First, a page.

On the other hand, Reader John was less optimistic about the outlook for the economy here and abroad. His reasoning: “The level of debt both government and private will continue to weigh down on economic growth. I think everybody knows it’s only a matter of time before interest rates explode. Then EU economies will be back to square one with increased cost of borrowing and interest payments and flat income.”
Reader John R. also weighed in on stocks, saying they’re going up because of rising valuations, but he highlighted the distinct possibility of serious, unexpected declines. His comments:
“Stocks are the only game in town and current prices do not seem to reflect the negative underlying fundamentals. This has been a rising P/E ratio driven market, and I’m in the bearish camp with trailing stops just under the market. There are oodles of potential ‘black swans’ out there which could reverse this market in an instant.”
Finally, Reader Rick said he’s been maintaining a high cash level, but has converted some of his cash into gold and silver investments. And he also notes one other disturbing development, which may play into my recent columns on inflation. His comment:
“My farm ground has gone up about 35 percent in two years. Reminds me of the ’70s prior to inflation skyrocketing. Economy is tap dancing on a razor wire at 300 feet in a heavy wind, but I guess the U.S. is the least-sickest horse in the race for now.”
If you haven’t already weighed in on your fellow investors’ comments, or added your own, I urge you to hop over to the comment section when you have time. You’ll find plenty of valuable information there.
|OTHER DEVELOPMENTS OF THE DAY|
Earnings season is in full swing, with today’s financial stock reports fairly strong. Goldman Sachs (GS, Weiss Ratings: B) said second-quarter profit rose to $2.04 billion, or $4.10 per share on a 6 percent rise in revenue. Improvements in investment banking and its own investment portfolio offset weakness in trading of bonds, commodities, and currencies.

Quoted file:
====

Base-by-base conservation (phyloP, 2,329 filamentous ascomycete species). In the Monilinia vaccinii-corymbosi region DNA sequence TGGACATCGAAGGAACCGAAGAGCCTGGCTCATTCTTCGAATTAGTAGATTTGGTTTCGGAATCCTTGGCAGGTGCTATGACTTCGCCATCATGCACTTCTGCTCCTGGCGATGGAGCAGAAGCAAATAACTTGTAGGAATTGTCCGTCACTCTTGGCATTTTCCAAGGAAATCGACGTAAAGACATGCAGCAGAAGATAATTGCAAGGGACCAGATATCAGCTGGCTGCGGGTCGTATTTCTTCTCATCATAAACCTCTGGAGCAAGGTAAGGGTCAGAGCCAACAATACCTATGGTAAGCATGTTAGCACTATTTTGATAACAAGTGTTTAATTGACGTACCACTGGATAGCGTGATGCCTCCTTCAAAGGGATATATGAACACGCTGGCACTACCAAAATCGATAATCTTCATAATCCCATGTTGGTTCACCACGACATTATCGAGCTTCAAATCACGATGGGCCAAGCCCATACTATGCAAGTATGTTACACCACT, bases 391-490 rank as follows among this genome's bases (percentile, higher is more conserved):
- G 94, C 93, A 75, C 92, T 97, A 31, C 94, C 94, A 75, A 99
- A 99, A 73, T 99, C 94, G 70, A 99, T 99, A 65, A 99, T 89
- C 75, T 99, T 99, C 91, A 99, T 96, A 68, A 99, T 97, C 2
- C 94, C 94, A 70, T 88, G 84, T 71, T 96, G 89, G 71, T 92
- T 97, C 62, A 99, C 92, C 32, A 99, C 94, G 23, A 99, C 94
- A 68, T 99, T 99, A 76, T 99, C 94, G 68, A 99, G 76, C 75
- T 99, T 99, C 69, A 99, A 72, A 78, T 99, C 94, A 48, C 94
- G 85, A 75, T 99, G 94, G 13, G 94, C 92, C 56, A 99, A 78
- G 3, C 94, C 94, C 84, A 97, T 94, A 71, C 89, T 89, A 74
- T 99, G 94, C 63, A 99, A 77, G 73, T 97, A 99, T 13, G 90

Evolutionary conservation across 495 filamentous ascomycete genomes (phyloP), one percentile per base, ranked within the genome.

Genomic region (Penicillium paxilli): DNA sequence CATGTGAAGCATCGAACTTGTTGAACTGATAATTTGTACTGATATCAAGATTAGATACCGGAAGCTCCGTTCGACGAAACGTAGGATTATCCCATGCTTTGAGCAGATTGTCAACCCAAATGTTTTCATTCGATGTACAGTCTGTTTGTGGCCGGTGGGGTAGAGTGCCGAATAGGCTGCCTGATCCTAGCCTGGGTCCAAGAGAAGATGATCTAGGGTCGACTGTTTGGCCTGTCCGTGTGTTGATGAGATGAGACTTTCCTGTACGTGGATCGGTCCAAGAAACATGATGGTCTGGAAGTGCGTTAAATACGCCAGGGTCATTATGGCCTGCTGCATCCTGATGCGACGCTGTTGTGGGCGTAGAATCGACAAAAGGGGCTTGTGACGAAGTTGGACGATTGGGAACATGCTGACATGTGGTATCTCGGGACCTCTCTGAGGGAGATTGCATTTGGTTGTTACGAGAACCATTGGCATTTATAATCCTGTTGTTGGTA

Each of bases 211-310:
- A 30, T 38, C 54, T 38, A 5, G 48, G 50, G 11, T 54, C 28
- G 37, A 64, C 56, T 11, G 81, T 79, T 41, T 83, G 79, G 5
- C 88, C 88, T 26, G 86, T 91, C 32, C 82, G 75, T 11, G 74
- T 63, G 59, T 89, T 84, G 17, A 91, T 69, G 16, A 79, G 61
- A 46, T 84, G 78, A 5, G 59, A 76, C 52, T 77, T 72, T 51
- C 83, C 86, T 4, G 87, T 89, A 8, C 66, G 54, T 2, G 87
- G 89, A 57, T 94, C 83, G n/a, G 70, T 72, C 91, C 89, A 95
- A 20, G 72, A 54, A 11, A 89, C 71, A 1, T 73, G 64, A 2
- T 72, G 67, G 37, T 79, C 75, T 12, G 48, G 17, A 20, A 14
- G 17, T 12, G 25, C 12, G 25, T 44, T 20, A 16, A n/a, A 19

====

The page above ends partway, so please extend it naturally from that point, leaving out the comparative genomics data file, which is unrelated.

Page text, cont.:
JPMorgan Chase (JPM, Weiss Ratings: A-) also managed to beat expectations, with earnings of $6 billion, or $1.46 per share, beating forecasts for $1.29 per share. But sales fell 3 percent to $24.5 billion amid weaker fixed income trading and lackluster equity derivatives revenue.
Dow component Johnson & Johnson (JNJ, Weiss Ratings: A), for its part, also beat expectations in the second quarter. Earnings per share excluding special items came in at $1.66, above the average forecast of $1.54. Sales rose just over 9 percent to $19.5 billion, topping expectations for $18.9 billion.
On the economic front, retail sales rose 0.2 percent in June. That followed an upwardly revised 0.5 percent gain in May, but slightly missed expectations thanks to some weakness in the auto sector.
A “core” sales reading that goes into the calculation of Gross Domestic Product jumped 0.6 percent after rising 0.2 percent in May. That suggests the first-quarter drop in GDP won’t be repeated in Q2. We also saw a sharp gain in New York-area manufacturing activity, another positive economic sign.
Meanwhile in mega-merger land, Reynolds American (RAI, Weiss Ratings: A-) confirmed speculation that it would acquire Lorillard (LO, Weiss Ratings: A-) in a $27.4 billion transaction. In order to get regulatory approval, they plan to offload several cigarette and e-cigarette brands to Imperial Tobacco (ITYBY, Weiss Ratings: currently unrated by Weiss Ratings) for $7.1 billion.
Reminder: You can let me know what you think by putting your comments here.
Until next time,